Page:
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Useful tips on clutch maintenance

By unknown | Jul 09, 2008 | COMMENTS [ 0 ]

Some clutch problems can be cured by adjustment, some can be lived with for years, but some leave you no other option than a full overhaul. On certain vehicles, a clutch overhaul can be done at home by the average owner, but there are two provisos:

l Unless you are very experienced, you should arm yourself with a workshop manual specific to your vehicle. Study it carefully and religiously, follow its prescriptions regarding tightening, torque settings, etc.

l DIY clutch overhaul is generally not advised for front-wheel drive vehicles. There are exceptions, but usually it involves much more work to get to the clutch on a FWD car, in fact sometimes the engine has to come out for that. The procedure outlined below applies only to front-engined, rear-wheel drive cars and bakkies.

Start by disconnecting the battery earth cable, draining the gearbox oil, then getting the vehicle up on axle stands, preferably four stands, one each under both front and rear jacking points. Remove or disconnect all items that prevent the gearbox and clutch bellhousing from being removed - things like the driveshaft; the hydraulic slave cylinder or clutch cable; the release fork; the wires going to the reverse light switch on the gearbox; the front section of the exhaust pipe; the starter motor; the speedometer cable; the gear lever, from inside the car. It is often best to remove the bellhousing and gearbox as one unit. In this case, the next step is to support the engine by means of a jack with an ample rubber pad placed under the sump, and to put a separate jack under the gearbox-cum-bellhousing, more or less at its centre of gravity. Now the substantial bolts attaching the bellhousing to the engine can be removed, followed by the cross member carrying the gearbox mounting.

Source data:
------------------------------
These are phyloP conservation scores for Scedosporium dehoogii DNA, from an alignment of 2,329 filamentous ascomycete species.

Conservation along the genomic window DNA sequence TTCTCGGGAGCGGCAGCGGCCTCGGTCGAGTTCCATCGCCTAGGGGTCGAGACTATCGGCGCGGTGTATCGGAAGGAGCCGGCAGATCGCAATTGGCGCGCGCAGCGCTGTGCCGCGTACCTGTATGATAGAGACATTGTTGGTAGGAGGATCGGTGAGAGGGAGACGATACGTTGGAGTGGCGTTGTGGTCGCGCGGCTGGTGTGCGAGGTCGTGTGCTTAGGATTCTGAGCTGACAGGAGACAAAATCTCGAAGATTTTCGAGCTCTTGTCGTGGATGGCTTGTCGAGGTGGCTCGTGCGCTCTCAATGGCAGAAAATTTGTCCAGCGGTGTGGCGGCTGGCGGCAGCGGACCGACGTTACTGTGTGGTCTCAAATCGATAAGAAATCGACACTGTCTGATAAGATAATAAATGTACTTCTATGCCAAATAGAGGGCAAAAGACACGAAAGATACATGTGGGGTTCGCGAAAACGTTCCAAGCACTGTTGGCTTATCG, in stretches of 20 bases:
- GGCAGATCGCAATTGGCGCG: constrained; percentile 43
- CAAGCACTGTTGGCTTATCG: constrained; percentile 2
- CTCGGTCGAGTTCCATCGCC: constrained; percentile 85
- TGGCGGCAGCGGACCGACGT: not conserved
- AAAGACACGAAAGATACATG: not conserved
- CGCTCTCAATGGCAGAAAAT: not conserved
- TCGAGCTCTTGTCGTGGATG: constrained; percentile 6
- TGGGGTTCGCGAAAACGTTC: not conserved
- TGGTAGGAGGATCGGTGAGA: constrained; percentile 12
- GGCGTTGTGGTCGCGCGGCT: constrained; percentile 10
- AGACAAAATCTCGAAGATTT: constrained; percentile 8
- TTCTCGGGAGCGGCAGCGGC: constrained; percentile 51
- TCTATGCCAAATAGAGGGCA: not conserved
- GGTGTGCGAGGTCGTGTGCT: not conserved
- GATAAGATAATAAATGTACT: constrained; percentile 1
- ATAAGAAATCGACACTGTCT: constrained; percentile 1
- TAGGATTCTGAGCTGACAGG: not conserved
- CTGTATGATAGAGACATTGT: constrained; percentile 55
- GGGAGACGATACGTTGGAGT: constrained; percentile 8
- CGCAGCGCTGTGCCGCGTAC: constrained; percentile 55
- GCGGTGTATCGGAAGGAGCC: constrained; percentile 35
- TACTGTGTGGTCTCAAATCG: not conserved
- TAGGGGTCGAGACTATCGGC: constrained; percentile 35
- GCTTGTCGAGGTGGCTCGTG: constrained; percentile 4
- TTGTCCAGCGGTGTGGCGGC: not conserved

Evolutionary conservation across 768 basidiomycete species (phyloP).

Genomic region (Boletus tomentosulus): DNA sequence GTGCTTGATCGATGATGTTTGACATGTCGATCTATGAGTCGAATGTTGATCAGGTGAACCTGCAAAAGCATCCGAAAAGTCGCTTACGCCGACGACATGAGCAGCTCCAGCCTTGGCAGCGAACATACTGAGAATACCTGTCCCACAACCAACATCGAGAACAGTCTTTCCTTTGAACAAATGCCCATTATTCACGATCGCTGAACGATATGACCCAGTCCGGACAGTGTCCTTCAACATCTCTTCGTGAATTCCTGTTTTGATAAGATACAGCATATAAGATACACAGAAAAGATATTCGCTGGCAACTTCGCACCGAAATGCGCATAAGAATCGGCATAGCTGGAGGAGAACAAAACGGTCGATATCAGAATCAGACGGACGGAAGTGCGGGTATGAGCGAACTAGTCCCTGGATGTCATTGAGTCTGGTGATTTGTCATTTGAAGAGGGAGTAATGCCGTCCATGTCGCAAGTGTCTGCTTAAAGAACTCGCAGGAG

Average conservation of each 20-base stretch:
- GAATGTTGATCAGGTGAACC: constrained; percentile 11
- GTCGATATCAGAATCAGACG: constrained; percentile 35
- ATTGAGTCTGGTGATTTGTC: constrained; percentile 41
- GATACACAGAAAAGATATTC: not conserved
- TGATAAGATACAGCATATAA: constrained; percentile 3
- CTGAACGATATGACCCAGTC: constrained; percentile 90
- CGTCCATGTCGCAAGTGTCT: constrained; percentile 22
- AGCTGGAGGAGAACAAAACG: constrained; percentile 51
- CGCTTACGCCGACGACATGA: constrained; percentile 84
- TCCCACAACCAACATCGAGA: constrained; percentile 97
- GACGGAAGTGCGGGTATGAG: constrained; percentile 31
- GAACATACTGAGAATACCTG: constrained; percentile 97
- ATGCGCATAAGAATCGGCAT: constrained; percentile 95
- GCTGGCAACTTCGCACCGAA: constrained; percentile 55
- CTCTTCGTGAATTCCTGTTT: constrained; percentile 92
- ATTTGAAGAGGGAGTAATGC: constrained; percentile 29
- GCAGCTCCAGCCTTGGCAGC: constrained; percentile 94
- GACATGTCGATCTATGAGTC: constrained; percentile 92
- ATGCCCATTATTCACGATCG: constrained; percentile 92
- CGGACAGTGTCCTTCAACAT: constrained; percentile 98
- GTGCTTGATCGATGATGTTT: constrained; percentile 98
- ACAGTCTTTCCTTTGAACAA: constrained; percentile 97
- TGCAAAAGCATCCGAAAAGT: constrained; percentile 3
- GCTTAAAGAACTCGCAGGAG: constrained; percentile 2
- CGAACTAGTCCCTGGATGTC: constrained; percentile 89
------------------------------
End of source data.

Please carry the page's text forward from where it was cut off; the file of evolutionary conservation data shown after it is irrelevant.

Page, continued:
The gearbox and bellhousing should now separate from the engine block, if jiggled and pulled rearward. If it doesn't, you have overlooked an attachment bolt. Support it on the jack while pulling it backward until the gearbox input shaft has cleared the pressure plate. A wheeled jack should ideally be used under the gearbox. Only then can you lower the lump of metal and wrestle it out from under the car. Never let the gearbox hang by the input shaft alone, neither during removal nor during re-installation.

The clutch will now be looking at you from where it sits, bolted to the flywheel. Loosen its bolts a little at a time in a criss-cross pattern, then remove it. While you are at it, also remove the flywheel - careful, it's heavy - by unscrewing the bolts attaching it to the crankshaft. Take the flywheel to an engineering shop to have its face cleaned up. It is false economy not to do this. Inspect the ring gear on the flywheel and replace if worn. Take the clutch unit to a trusted spares shop, and buy the best matched kit that you can afford.


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